To determine the component yields and violation parameters, in contrast to the previous Belle analysis pipi_Belle (), we fit all variables simultaneously. The previous analysis applied a two-step procedure where the event-dependent component probabilities were calculated from a fit without  and . These were then used as input in a fit to  and to set the fractions of each component to determine the parameters. Our procedure has the added benefit of further discrimination against continuum with the  variable and makes the treatment of systematic uncertainties more straightforward, at a cost of analysis complexity and longer computational time. A pseudoexperiment study indicates a 10% improvement in statistical uncertainty of the parameters over the previous analysis method.

V Results

From the fit to the data, the following violation parameters are obtained:

(15)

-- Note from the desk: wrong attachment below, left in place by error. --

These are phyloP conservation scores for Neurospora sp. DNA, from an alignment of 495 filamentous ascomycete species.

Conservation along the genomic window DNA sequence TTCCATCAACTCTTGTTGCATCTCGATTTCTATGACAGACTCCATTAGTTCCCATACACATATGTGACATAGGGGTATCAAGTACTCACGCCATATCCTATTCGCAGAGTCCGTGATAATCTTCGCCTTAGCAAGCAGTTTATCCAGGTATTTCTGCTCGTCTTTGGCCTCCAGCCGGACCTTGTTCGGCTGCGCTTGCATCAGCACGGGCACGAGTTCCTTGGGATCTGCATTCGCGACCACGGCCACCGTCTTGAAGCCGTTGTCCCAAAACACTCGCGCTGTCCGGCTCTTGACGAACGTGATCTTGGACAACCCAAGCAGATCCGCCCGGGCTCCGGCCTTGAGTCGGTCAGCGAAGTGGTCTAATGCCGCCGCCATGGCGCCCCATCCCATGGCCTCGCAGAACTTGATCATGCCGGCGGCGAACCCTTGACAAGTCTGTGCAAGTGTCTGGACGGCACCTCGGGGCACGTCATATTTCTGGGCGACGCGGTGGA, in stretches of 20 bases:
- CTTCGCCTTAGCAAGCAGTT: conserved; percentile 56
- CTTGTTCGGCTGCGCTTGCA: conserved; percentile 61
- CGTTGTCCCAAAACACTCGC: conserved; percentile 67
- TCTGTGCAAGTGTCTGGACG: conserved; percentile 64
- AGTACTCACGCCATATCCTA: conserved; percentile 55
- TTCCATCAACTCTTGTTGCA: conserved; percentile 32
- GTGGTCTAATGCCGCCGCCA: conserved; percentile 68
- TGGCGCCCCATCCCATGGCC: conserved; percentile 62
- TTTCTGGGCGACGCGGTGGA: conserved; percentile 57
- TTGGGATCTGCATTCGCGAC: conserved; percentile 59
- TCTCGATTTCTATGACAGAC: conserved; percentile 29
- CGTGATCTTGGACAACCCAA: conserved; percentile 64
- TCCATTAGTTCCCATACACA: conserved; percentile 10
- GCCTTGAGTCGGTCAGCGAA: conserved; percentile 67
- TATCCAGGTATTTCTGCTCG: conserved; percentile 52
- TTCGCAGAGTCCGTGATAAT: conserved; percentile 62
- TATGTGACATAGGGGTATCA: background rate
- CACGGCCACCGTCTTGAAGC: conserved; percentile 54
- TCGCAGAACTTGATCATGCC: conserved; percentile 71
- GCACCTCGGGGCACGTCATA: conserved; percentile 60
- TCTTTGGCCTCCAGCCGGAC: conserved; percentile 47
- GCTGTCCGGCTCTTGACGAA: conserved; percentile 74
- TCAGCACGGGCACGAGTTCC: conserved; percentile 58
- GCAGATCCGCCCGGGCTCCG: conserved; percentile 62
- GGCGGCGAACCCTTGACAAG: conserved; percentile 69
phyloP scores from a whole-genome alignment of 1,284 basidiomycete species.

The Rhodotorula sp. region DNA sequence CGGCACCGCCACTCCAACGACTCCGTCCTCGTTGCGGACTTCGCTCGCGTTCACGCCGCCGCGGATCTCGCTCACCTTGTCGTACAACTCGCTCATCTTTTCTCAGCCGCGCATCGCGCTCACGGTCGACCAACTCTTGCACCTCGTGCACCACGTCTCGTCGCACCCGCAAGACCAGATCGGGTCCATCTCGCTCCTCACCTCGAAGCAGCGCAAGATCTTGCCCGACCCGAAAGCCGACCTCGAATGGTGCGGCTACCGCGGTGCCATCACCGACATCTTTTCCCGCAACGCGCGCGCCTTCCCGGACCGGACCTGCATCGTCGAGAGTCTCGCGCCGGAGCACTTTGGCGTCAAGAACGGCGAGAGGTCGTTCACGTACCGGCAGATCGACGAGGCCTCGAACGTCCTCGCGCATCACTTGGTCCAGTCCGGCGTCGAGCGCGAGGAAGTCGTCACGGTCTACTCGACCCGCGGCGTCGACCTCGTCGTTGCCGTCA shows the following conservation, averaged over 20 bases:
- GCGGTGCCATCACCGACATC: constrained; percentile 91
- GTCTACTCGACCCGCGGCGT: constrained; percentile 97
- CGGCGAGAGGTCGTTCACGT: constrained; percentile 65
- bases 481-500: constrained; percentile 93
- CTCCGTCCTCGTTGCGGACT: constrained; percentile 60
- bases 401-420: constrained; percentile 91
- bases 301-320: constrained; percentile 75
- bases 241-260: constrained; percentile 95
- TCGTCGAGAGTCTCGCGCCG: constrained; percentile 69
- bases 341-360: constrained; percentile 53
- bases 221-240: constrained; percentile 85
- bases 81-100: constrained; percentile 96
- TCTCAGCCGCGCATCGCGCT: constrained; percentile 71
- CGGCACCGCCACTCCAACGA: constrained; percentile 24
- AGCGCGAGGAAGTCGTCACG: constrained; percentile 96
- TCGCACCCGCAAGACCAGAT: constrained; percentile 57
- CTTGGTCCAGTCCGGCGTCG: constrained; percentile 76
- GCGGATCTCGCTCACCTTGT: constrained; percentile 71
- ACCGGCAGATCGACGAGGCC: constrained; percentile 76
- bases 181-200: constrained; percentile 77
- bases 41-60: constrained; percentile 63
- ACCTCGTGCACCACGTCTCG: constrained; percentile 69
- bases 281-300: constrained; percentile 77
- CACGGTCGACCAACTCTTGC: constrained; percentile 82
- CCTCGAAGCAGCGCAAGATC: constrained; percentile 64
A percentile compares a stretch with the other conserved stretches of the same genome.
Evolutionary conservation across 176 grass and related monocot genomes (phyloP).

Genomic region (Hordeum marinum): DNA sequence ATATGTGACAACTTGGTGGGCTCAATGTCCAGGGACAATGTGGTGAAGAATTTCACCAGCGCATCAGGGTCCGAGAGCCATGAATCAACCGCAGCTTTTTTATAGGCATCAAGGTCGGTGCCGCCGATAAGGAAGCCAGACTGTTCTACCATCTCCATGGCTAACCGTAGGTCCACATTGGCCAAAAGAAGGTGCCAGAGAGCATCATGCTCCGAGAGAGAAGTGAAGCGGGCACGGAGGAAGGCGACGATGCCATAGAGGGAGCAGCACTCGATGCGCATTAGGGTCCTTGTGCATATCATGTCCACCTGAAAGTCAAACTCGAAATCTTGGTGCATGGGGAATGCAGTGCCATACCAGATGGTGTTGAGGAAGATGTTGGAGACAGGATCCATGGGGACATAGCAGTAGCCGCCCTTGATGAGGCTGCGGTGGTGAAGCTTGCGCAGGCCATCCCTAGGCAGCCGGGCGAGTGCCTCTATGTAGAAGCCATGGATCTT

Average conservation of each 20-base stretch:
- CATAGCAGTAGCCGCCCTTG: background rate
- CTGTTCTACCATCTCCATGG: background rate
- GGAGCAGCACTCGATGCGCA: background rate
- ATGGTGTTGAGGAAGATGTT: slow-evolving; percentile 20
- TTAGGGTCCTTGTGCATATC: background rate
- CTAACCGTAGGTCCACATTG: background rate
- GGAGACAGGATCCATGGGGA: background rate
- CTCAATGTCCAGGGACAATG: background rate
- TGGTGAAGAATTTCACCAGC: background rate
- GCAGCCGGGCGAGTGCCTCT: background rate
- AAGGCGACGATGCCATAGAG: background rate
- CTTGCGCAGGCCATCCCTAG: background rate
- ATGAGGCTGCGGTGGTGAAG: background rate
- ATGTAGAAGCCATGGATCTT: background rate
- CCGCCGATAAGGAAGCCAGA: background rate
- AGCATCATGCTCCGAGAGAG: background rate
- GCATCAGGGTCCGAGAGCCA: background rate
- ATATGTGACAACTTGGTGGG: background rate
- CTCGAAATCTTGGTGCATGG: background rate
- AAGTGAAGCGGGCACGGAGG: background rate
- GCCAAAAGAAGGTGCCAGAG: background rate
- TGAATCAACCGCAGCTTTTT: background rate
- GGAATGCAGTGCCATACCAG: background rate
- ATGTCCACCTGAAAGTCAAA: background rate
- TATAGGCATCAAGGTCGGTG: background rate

where the first uncertainty is statistical and the second is the systematic error (Sec. VI). Signal-enhanced fit projections are shown in Figs. 3 and 4. The effects of neglecting the correlation between  and  in the peaking models can be seen there as the slight overestimation of signal; however, pseudoexperiments show that this choice does not bias the violation parameters. These results are the world’s most precise measurements of time-dependent violation parameters in . The statistical correlation coefficients between the violation parameters is . The peaking event yields including signal are , and , where the uncertainties are statistical only. From the yields obtained in the fit, the relative contributions of each component are found to be for , for , for continuum and for  background. For the violating parameter , we obtain a value of , which is consistent with the latest Belle measurement hphm_Belle ().